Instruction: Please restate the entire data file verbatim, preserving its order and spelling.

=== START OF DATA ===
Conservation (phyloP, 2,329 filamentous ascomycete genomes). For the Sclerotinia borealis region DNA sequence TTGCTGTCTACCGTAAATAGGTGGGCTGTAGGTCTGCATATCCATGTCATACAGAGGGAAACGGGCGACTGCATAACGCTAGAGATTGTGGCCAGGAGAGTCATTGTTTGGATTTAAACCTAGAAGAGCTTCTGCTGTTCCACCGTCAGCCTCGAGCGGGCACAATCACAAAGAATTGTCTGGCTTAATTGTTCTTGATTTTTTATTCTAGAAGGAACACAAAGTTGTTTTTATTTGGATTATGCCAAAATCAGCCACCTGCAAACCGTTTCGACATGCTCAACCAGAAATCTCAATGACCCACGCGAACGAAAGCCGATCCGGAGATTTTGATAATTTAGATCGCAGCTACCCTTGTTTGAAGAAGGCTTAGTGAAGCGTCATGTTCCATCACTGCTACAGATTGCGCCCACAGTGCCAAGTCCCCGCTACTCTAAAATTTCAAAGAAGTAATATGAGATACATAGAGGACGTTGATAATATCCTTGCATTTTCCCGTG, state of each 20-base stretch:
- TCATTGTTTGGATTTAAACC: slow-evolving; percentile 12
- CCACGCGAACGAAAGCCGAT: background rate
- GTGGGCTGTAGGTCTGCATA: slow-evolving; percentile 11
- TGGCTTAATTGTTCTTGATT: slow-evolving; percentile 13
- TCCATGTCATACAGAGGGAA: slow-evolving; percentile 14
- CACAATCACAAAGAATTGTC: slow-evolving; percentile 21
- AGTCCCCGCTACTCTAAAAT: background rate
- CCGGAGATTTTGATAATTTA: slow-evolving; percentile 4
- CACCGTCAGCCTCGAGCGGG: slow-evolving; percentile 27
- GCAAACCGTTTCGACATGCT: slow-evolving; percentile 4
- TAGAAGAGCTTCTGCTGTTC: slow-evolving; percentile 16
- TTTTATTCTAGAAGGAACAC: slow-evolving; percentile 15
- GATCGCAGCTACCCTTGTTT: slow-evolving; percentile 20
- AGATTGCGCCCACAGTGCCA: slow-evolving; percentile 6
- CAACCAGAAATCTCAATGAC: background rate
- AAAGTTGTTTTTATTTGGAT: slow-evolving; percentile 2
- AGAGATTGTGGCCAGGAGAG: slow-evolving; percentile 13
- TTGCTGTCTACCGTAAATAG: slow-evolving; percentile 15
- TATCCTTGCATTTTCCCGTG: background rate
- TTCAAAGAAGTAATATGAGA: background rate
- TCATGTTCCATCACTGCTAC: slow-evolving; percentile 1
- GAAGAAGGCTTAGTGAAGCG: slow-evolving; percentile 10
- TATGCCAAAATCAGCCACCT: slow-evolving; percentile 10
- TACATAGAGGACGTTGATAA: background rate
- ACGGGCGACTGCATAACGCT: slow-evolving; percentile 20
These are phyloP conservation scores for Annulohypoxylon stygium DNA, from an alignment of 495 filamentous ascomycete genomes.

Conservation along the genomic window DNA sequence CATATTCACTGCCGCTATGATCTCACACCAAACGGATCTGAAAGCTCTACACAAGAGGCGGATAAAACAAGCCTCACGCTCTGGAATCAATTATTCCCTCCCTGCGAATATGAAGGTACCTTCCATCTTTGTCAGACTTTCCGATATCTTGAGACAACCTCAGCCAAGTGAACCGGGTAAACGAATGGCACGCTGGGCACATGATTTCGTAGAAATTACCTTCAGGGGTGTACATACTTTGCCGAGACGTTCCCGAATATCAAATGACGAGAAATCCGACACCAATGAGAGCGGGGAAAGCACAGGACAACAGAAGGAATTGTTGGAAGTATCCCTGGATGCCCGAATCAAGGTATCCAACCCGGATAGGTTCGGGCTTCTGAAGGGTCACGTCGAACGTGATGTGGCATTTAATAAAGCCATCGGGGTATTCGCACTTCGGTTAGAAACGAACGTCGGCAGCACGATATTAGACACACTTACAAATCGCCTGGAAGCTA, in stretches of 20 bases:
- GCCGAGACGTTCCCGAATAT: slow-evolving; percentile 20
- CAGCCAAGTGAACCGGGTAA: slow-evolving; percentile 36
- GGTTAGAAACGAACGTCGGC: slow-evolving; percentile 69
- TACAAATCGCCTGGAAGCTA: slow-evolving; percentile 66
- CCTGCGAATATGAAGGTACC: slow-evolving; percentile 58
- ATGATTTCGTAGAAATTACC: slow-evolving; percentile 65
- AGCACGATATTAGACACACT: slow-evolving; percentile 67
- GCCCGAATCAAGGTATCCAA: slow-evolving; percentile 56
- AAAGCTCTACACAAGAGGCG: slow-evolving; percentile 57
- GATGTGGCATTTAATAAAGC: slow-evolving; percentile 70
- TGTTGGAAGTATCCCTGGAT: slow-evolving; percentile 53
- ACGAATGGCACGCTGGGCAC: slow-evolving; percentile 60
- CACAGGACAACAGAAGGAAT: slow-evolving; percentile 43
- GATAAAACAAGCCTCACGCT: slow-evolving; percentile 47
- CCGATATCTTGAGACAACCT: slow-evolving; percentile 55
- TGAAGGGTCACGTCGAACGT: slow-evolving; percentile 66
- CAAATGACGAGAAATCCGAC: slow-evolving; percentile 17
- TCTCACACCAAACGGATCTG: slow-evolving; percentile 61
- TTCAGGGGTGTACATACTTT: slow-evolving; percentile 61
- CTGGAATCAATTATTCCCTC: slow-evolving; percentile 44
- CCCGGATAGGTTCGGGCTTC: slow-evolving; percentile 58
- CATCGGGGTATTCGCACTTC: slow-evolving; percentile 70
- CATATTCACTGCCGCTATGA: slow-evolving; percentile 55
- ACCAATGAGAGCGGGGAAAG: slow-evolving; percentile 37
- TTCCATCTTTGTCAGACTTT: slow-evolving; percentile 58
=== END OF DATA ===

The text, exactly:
Conservation (phyloP, 2,329 filamentous ascomycete genomes). For the Sclerotinia borealis region DNA sequence TTGCTGTCTACCGTAAATAGGTGGGCTGTAGGTCTGCATATCCATGTCATACAGAGGGAAACGGGCGACTGCATAACGCTAGAGATTGTGGCCAGGAGAGTCATTGTTTGGATTTAAACCTAGAAGAGCTTCTGCTGTTCCACCGTCAGCCTCGAGCGGGCACAATCACAAAGAATTGTCTGGCTTAATTGTTCTTGATTTTTTATTCTAGAAGGAACACAAAGTTGTTTTTATTTGGATTATGCCAAAATCAGCCACCTGCAAACCGTTTCGACATGCTCAACCAGAAATCTCAATGACCCACGCGAACGAAAGCCGATCCGGAGATTTTGATAATTTAGATCGCAGCTACCCTTGTTTGAAGAAGGCTTAGTGAAGCGTCATGTTCCATCACTGCTACAGATTGCGCCCACAGTGCCAAGTCCCCGCTACTCTAAAATTTCAAAGAAGTAATATGAGATACATAGAGGACGTTGATAATATCCTTGCATTTTCCCGTG, state of each 20-base stretch:
- TCATTGTTTGGATTTAAACC: slow-evolving; percentile 12
- CCACGCGAACGAAAGCCGAT: background rate
- GTGGGCTGTAGGTCTGCATA: slow-evolving; percentile 11
- TGGCTTAATTGTTCTTGATT: slow-evolving; percentile 13
- TCCATGTCATACAGAGGGAA: slow-evolving; percentile 14
- CACAATCACAAAGAATTGTC: slow-evolving; percentile 21
- AGTCCCCGCTACTCTAAAAT: background rate
- CCGGAGATTTTGATAATTTA: slow-evolving; percentile 4
- CACCGTCAGCCTCGAGCGGG: slow-evolving; percentile 27
- GCAAACCGTTTCGACATGCT: slow-evolving; percentile 4
- TAGAAGAGCTTCTGCTGTTC: slow-evolving; percentile 16
- TTTTATTCTAGAAGGAACAC: slow-evolving; percentile 15
- GATCGCAGCTACCCTTGTTT: slow-evolving; percentile 20
- AGATTGCGCCCACAGTGCCA: slow-evolving; percentile 6
- CAACCAGAAATCTCAATGAC: background rate
- AAAGTTGTTTTTATTTGGAT: slow-evolving; percentile 2
- AGAGATTGTGGCCAGGAGAG: slow-evolving; percentile 13
- TTGCTGTCTACCGTAAATAG: slow-evolving; percentile 15
- TATCCTTGCATTTTCCCGTG: background rate
- TTCAAAGAAGTAATATGAGA: background rate
- TCATGTTCCATCACTGCTAC: slow-evolving; percentile 1
- GAAGAAGGCTTAGTGAAGCG: slow-evolving; percentile 10
- TATGCCAAAATCAGCCACCT: slow-evolving; percentile 10
- TACATAGAGGACGTTGATAA: background rate
- ACGGGCGACTGCATAACGCT: slow-evolving; percentile 20
These are phyloP conservation scores for Annulohypoxylon stygium DNA, from an alignment of 495 filamentous ascomycete genomes.

Conservation along the genomic window DNA sequence CATATTCACTGCCGCTATGATCTCACACCAAACGGATCTGAAAGCTCTACACAAGAGGCGGATAAAACAAGCCTCACGCTCTGGAATCAATTATTCCCTCCCTGCGAATATGAAGGTACCTTCCATCTTTGTCAGACTTTCCGATATCTTGAGACAACCTCAGCCAAGTGAACCGGGTAAACGAATGGCACGCTGGGCACATGATTTCGTAGAAATTACCTTCAGGGGTGTACATACTTTGCCGAGACGTTCCCGAATATCAAATGACGAGAAATCCGACACCAATGAGAGCGGGGAAAGCACAGGACAACAGAAGGAATTGTTGGAAGTATCCCTGGATGCCCGAATCAAGGTATCCAACCCGGATAGGTTCGGGCTTCTGAAGGGTCACGTCGAACGTGATGTGGCATTTAATAAAGCCATCGGGGTATTCGCACTTCGGTTAGAAACGAACGTCGGCAGCACGATATTAGACACACTTACAAATCGCCTGGAAGCTA, in stretches of 20 bases:
- GCCGAGACGTTCCCGAATAT: slow-evolving; percentile 20
- CAGCCAAGTGAACCGGGTAA: slow-evolving; percentile 36
- GGTTAGAAACGAACGTCGGC: slow-evolving; percentile 69
- TACAAATCGCCTGGAAGCTA: slow-evolving; percentile 66
- CCTGCGAATATGAAGGTACC: slow-evolving; percentile 58
- ATGATTTCGTAGAAATTACC: slow-evolving; percentile 65
- AGCACGATATTAGACACACT: slow-evolving; percentile 67
- GCCCGAATCAAGGTATCCAA: slow-evolving; percentile 56
- AAAGCTCTACACAAGAGGCG: slow-evolving; percentile 57
- GATGTGGCATTTAATAAAGC: slow-evolving; percentile 70
- TGTTGGAAGTATCCCTGGAT: slow-evolving; percentile 53
- ACGAATGGCACGCTGGGCAC: slow-evolving; percentile 60
- CACAGGACAACAGAAGGAAT: slow-evolving; percentile 43
- GATAAAACAAGCCTCACGCT: slow-evolving; percentile 47
- CCGATATCTTGAGACAACCT: slow-evolving; percentile 55
- TGAAGGGTCACGTCGAACGT: slow-evolving; percentile 66
- CAAATGACGAGAAATCCGAC: slow-evolving; percentile 17
- TCTCACACCAAACGGATCTG: slow-evolving; percentile 61
- TTCAGGGGTGTACATACTTT: slow-evolving; percentile 61
- CTGGAATCAATTATTCCCTC: slow-evolving; percentile 44
- CCCGGATAGGTTCGGGCTTC: slow-evolving; percentile 58
- CATCGGGGTATTCGCACTTC: slow-evolving; percentile 70
- CATATTCACTGCCGCTATGA: slow-evolving; percentile 55
- ACCAATGAGAGCGGGGAAAG: slow-evolving; percentile 37
- TTCCATCTTTGTCAGACTTT: slow-evolving; percentile 58